"Stop SB 48," the group that sought to repeal a state law that allows California students to learn about important people in history who were gay, has officially announced that it has not gathered enough signatures from registered voters to place an initiative on the 2012 ballot.
"Unfortunately we did not collect enough signatures to qualify the referendum to overturn SB 48," the group wrote in an email to supporters that was sent out this afternoon. "That law will be in place in our schools at the first of next year."
Over the past several weeks, L.A. Weekly has been running a series about important gays and lesbians in history, featuring such literary heavyweights as Gore Vidal, Gertrude Stein, and James Baldwin. California students will now be able to learn about their contributions to American society.
Additionally, composer Cole Porter, poet Edna St. Vincent Millay, poet Walt Whitman, anti-apartheid activist Simon Nkoli, and many other gays and lesbians contributed to making the world a better place.
In July, Governor Jerry Brown signed SB 48, also known as the Fair, Accurate, Inclusive, and Respectful (FAIR) Education Act, into law.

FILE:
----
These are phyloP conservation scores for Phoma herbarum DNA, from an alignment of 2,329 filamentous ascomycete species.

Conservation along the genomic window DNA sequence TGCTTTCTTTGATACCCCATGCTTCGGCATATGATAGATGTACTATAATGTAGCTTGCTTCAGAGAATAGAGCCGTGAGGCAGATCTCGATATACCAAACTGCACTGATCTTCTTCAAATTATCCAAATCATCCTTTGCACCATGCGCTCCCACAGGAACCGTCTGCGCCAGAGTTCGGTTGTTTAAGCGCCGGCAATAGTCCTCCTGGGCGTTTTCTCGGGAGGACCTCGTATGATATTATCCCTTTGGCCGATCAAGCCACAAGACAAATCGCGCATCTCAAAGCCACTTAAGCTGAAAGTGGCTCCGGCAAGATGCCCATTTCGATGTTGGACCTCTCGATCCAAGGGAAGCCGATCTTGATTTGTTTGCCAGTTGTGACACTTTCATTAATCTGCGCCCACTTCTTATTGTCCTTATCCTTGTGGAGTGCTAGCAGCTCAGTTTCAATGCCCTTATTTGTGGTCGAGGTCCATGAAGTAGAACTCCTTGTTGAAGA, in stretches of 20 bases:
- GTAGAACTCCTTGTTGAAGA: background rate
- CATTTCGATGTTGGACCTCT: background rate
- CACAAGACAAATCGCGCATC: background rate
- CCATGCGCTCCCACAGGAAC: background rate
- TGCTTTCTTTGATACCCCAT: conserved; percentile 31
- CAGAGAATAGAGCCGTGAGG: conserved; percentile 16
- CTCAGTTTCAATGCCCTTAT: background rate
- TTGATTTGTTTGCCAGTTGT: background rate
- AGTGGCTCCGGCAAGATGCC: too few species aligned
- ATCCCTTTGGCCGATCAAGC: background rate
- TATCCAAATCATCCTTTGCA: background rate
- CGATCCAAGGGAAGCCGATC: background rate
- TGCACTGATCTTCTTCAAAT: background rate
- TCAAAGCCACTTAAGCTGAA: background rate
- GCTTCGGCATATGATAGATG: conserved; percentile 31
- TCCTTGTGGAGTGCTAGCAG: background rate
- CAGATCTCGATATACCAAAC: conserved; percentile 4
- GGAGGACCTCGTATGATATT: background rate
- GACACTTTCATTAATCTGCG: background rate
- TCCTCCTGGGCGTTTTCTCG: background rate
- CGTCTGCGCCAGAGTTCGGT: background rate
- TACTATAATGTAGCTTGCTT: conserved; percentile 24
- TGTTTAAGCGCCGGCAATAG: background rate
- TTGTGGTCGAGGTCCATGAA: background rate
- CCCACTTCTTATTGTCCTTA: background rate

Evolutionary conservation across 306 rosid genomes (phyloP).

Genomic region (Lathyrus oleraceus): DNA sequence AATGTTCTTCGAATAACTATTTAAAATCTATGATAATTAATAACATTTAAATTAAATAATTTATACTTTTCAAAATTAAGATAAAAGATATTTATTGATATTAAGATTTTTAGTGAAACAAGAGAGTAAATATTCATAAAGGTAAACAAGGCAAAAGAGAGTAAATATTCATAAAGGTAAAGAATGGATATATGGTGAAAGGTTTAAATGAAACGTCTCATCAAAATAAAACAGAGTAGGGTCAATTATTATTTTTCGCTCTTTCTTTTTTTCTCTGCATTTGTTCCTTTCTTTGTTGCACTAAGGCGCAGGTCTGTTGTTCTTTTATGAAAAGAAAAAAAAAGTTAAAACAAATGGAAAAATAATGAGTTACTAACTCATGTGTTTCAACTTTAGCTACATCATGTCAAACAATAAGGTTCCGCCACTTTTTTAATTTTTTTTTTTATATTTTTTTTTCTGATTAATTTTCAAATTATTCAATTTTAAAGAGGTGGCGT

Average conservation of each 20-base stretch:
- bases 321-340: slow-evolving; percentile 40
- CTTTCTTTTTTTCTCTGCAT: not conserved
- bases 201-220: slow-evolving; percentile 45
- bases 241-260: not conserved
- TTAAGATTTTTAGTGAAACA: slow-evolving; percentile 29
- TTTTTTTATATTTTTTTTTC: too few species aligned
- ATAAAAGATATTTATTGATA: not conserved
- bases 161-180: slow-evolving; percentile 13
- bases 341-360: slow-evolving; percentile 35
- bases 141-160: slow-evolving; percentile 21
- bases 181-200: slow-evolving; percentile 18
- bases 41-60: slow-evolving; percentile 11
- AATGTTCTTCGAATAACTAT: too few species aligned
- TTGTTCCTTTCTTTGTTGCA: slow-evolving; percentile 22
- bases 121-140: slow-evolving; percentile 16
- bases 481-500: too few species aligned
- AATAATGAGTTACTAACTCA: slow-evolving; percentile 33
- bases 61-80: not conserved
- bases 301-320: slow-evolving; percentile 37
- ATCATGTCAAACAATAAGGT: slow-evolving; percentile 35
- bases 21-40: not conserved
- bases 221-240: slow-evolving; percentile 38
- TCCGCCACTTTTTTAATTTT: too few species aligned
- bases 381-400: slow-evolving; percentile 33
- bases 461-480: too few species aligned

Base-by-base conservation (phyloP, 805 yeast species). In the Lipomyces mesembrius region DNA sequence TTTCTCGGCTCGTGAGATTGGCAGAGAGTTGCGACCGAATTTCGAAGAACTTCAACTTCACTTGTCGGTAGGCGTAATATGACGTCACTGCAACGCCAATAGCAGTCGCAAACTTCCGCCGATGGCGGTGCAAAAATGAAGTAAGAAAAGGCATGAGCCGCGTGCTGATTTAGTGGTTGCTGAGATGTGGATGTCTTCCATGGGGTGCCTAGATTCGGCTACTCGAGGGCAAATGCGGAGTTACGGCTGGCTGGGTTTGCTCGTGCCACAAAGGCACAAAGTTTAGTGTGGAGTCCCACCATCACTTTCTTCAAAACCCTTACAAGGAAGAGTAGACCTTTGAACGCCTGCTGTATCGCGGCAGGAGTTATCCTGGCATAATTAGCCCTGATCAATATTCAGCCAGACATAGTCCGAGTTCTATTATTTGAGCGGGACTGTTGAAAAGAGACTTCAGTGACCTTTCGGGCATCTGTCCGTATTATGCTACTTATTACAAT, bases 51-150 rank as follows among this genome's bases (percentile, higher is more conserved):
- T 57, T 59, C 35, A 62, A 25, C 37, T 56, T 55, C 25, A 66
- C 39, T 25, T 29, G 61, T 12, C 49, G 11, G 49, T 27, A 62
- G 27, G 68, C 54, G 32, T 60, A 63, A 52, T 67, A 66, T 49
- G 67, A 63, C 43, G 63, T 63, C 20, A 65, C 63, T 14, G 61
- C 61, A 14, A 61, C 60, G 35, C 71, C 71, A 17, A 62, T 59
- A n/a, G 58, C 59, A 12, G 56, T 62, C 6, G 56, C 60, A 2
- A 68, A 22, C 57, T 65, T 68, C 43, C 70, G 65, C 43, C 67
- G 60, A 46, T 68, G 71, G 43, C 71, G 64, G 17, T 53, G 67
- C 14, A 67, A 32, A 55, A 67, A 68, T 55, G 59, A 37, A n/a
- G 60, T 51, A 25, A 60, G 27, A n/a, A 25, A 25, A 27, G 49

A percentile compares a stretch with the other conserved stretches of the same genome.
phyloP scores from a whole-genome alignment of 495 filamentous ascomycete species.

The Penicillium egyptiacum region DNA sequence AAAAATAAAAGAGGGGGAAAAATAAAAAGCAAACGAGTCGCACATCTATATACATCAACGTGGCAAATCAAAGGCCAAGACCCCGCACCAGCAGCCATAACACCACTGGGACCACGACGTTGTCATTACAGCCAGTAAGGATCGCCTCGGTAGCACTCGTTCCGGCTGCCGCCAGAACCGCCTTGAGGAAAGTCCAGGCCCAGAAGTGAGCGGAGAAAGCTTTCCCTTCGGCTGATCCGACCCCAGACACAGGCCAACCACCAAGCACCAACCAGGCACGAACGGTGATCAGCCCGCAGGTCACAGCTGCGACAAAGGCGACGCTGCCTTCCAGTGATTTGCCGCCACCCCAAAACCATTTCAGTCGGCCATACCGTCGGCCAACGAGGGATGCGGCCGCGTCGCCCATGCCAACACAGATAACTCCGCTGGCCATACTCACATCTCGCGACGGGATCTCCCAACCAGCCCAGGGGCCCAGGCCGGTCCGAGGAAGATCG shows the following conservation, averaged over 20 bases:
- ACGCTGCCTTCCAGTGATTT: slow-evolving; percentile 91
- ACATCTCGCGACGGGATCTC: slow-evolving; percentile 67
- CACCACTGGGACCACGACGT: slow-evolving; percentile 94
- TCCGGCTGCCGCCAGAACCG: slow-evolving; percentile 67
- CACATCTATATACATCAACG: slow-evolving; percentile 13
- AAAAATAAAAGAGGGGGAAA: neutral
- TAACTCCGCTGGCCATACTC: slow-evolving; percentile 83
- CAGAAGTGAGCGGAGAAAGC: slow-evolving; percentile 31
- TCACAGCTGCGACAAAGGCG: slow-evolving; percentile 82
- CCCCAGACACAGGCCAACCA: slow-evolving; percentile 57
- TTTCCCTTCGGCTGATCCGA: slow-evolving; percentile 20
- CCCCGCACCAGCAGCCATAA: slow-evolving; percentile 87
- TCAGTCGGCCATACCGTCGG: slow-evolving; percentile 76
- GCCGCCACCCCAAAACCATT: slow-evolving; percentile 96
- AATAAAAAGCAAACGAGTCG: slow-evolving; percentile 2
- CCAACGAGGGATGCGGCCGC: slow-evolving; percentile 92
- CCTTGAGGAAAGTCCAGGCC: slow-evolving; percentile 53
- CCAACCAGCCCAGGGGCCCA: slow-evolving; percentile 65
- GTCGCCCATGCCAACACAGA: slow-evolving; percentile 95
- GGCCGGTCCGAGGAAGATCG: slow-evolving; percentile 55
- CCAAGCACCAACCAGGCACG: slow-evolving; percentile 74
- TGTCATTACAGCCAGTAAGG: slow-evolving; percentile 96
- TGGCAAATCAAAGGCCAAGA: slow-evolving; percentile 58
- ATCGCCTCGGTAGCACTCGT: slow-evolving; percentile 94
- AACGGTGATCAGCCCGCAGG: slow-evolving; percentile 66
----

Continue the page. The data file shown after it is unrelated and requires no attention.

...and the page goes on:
It revised an existing law that adds the LGBT community to a list of under-represented cultural and ethnic groups that are covered in textbooks and other instructional materials in schools.
Stop SB 48 wanted to repeal FAIR through a ballot measure, and the group had undertaken a petition drive over the past several weeks to get the initiative on the November, 2012, ballot.
The group needed to deliver more than 500,000 signatures of registered voters in California to the state by today. Stop SB 48 came up short.
In seeking the repeal of FAIR, Stop SB 48 created the same kind of coalition of religious groups and conservative think tanks that worked to get California voters to approve anti-gay marriage Proposition 8 in 2008.
Courage Campaign, Equality California, and other gay rights and social justice groups undertook a "decline to sign" effort to keep California voters from signing Stop SB 48's petition.
"They want kids to grow up thinking gay people have never contributed to society at all," Courage Campaign founder Rick Jacobs wrote in an email to his members.
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Gay rights activists had become concerned that if the petition drive was successful, the gay community would have faced a major political battle to prevent the repeal of SB 48. That's no longer a worry.
Gay rights activist have said the SB 48 will help students better understand gays and lesbians and possibly prevent anti-gay bullying. Stop SB 48's defeat comes on the day of the anniversary of Matthew Shepard's death, who was murdered in Wyoming in 1998 for being gay.
Reilly T. Bates contributed to the L.A. Weekly series.
Contact Patrick Range McDonald at firstname.lastname@example.org.